In July, Hawaii Life real estate broker Mary Anne Fitch got a phone call from a Silicon Valley tech couple. They wanted to spend their summer vacation on Maui, but the coronavirus had shuttered most hotels.
During an hourslong conversation over Facetime, Fitch said she helped the couple find the next-best thing: a $14.5 million property in West Maui.
For Fitch, the home sale was the first in a deluge of spontaneous real estate purchases by monied families, primarily from the San Francisco Bay Area, who are fleeing high virus rates on the mainland to enjoy Hawaii’s climate and beaches.
“The tech people have been mandated not to work in their offices, so they have flexibility to be anywhere,” Fitch said. “These families feel that here they have year-round good weather, the children can be outside and they can resume some sort of normal life.”
As Hawaii holds tight to its reputation as a relatively safe place to ride out the COVID-19 pandemic, people with the ability to work remotely are leaving behind virus hotspots and transporting their lives to the Hawaiian islands.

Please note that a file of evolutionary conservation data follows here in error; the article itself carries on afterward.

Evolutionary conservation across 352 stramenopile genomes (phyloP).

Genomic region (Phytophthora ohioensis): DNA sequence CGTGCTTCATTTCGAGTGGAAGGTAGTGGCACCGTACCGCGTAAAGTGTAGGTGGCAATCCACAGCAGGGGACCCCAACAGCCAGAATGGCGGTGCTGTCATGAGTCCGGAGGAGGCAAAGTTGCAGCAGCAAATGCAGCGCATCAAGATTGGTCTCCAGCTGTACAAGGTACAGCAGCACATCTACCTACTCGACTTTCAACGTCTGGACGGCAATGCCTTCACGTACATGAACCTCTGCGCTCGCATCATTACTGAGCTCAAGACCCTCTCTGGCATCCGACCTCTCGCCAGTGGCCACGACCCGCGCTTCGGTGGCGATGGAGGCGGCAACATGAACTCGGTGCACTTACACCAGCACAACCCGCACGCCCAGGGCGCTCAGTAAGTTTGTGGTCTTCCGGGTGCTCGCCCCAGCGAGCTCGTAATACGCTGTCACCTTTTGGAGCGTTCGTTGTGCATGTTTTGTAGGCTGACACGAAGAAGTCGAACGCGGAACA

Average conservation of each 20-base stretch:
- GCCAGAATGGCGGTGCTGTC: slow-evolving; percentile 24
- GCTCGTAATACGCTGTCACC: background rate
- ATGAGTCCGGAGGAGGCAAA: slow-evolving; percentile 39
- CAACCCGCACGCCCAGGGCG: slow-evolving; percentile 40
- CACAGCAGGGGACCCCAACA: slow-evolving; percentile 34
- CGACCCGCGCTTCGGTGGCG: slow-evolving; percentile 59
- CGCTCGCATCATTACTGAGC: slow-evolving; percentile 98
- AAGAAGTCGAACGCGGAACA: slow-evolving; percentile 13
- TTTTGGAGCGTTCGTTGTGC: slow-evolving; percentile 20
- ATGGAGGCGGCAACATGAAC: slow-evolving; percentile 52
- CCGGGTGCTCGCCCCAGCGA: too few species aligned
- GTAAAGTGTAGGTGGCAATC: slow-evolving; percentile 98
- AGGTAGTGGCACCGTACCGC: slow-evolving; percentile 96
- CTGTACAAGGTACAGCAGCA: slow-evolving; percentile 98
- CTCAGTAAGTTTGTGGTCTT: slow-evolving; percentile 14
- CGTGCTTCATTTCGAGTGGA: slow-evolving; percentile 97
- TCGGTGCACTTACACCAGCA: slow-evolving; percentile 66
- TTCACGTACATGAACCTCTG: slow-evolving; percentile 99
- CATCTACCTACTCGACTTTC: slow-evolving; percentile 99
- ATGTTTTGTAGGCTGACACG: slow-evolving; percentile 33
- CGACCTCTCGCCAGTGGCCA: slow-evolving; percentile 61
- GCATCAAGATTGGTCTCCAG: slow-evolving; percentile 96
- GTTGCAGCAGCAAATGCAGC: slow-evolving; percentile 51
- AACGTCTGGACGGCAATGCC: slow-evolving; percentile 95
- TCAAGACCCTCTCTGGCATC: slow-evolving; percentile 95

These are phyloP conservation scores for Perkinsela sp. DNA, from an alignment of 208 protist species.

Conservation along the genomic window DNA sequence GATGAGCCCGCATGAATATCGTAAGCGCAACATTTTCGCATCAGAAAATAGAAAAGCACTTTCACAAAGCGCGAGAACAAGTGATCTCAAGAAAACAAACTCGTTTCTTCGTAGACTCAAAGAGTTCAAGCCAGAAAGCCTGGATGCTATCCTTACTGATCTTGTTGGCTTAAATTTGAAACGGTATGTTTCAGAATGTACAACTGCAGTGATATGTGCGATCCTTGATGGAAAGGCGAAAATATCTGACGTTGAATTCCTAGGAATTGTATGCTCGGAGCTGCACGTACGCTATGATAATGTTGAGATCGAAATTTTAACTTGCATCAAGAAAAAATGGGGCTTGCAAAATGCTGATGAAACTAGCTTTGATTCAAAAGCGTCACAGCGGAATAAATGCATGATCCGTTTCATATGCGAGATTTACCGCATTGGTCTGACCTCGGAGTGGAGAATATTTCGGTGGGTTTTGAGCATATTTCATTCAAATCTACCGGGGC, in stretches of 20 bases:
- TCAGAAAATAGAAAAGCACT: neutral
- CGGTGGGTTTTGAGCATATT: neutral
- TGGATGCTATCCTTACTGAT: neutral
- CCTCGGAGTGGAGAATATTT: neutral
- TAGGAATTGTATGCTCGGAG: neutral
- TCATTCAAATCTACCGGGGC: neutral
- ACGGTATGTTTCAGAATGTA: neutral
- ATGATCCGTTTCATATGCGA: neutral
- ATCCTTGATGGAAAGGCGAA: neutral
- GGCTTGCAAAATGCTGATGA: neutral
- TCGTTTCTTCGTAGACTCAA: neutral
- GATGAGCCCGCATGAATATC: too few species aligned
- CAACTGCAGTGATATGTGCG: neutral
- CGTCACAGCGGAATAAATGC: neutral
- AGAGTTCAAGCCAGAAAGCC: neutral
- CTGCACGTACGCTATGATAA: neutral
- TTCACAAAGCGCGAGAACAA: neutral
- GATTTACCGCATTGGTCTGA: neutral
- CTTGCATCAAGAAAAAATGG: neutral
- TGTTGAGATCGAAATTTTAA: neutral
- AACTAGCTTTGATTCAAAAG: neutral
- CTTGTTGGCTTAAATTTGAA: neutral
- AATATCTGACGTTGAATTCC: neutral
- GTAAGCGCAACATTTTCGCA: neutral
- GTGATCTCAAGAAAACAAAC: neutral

Some of these newcomers are expediting future plans to relocate to the islands, while others are hatching the idea of Hawaii residency, and quickly seizing it, for the first time.
A portion are buying homes without even seeing the house first.
“We’re getting calls from people who say, ‘I’ve never been to Hawaii, but it checks all of my boxes and I’m interested,'” said Beth Thoma Robinson, a Hawaii Life real estate broker on the Big Island.
Although the pandemic initially brought a decrease in new residents moving to the islands, a burst of newcomers started materializing in midsummer.